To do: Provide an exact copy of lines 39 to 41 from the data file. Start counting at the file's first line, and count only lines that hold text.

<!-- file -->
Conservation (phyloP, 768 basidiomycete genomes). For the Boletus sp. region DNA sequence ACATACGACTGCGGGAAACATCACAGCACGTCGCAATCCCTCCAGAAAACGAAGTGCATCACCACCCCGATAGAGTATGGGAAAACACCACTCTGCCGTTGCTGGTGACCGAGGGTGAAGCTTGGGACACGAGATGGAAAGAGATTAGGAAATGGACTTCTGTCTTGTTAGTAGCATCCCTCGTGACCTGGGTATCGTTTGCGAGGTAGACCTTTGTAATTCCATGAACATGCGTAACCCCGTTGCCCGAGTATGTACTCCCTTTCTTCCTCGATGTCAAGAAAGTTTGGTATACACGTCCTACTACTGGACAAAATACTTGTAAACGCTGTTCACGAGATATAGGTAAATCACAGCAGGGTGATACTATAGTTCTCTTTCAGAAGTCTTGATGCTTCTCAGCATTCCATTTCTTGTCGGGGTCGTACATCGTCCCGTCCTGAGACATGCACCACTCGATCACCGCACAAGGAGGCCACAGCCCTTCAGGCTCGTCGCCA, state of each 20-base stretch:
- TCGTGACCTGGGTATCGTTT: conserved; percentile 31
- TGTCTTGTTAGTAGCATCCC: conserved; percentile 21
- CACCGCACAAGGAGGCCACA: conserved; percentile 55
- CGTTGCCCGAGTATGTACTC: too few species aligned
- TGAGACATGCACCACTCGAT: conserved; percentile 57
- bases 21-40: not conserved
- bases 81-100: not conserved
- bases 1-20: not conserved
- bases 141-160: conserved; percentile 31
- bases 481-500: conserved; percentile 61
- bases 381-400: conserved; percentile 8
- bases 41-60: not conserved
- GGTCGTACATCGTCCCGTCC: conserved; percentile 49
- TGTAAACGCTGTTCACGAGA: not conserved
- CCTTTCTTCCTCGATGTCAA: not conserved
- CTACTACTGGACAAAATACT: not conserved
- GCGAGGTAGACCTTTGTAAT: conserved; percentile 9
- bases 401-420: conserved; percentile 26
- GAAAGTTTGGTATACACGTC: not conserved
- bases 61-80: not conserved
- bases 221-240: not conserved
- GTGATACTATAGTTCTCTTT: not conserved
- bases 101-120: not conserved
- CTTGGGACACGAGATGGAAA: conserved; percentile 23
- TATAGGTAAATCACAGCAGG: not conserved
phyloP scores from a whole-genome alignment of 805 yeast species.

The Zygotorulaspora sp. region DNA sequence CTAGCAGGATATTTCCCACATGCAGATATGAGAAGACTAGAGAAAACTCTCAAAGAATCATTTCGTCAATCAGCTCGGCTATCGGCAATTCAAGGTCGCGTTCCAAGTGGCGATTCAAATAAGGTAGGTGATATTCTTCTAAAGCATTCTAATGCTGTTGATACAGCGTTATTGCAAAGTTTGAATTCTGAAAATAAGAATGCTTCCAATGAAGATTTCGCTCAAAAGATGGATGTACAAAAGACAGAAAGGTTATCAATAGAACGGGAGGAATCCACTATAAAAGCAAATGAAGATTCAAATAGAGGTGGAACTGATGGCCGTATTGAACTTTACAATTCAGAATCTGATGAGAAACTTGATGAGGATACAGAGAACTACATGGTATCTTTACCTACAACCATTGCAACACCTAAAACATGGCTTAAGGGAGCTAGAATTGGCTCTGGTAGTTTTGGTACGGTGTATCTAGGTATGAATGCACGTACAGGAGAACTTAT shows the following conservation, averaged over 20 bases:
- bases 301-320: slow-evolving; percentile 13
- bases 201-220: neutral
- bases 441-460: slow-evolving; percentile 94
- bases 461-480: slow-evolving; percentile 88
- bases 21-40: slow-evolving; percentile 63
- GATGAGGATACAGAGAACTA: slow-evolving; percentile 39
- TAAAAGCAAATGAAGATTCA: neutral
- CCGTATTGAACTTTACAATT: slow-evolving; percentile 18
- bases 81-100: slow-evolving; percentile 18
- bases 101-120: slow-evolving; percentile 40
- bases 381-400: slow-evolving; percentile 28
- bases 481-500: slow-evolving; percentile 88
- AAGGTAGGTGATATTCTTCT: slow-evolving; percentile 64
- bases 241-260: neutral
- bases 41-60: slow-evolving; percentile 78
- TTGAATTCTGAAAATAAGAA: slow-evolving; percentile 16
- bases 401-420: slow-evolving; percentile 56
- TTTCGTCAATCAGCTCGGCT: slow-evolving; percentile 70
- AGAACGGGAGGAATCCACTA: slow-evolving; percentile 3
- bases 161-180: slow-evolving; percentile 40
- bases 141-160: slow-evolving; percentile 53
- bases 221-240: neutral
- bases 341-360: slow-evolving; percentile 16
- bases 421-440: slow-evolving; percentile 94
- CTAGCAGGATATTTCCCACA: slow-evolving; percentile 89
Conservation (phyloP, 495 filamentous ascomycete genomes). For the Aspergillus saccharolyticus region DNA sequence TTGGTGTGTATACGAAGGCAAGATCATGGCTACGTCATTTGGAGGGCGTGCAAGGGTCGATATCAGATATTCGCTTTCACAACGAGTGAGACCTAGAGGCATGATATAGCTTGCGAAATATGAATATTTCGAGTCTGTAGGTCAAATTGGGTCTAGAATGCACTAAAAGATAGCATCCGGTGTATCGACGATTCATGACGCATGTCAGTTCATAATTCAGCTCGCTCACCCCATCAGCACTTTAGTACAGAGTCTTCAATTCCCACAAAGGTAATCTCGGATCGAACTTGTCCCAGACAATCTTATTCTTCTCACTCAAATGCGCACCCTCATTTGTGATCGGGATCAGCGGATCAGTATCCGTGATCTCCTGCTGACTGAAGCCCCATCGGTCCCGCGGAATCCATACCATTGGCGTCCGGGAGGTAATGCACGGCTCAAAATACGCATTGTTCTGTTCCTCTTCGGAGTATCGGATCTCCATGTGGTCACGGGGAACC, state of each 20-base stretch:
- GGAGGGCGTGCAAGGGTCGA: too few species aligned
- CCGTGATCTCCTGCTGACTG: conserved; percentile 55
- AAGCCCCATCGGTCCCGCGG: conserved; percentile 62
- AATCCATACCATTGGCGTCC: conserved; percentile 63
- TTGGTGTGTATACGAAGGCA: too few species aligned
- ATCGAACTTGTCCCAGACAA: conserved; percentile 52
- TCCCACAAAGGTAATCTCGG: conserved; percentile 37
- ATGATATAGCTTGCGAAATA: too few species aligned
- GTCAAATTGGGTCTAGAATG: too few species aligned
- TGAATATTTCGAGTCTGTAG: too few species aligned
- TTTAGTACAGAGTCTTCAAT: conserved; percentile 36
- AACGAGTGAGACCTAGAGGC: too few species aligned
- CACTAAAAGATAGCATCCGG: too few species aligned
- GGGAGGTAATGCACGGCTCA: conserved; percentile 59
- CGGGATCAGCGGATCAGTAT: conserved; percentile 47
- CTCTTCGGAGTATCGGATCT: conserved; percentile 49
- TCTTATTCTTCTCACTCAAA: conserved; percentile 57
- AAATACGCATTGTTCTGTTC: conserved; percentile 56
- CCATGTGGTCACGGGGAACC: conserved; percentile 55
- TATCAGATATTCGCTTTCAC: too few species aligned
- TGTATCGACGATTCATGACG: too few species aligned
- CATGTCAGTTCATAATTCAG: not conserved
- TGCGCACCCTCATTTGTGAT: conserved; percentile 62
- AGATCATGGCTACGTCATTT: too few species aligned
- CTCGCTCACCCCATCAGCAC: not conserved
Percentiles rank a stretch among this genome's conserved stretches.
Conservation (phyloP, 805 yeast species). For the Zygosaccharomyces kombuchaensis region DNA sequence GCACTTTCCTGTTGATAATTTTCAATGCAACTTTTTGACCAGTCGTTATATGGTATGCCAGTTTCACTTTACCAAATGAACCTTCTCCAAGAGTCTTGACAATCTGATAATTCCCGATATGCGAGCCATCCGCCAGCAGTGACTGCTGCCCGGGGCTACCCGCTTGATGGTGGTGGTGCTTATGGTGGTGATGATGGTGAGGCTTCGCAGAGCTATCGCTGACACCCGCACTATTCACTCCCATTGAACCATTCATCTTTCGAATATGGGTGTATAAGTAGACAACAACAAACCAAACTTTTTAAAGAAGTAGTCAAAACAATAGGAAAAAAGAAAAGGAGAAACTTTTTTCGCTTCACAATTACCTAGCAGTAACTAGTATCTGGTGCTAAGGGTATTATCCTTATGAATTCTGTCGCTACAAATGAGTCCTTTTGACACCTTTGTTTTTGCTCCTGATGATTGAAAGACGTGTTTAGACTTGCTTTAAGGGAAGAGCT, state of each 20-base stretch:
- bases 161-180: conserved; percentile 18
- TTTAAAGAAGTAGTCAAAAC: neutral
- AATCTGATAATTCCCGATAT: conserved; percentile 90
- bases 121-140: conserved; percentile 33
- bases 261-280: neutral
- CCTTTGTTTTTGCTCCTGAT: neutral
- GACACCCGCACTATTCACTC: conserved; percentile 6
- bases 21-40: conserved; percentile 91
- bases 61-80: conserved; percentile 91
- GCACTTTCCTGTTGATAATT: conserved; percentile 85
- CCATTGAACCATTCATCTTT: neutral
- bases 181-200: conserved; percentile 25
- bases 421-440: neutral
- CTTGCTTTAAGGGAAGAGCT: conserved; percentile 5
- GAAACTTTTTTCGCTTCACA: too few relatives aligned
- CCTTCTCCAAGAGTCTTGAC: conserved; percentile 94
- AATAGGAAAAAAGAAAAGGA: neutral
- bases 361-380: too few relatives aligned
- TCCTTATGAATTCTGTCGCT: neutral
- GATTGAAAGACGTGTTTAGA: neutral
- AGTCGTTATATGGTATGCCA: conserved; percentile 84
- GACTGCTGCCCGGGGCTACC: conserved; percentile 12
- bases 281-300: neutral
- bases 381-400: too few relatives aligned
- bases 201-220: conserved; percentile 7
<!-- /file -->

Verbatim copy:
- bases 381-400: slow-evolving; percentile 28
- bases 481-500: slow-evolving; percentile 88
- AAGGTAGGTGATATTCTTCT: slow-evolving; percentile 64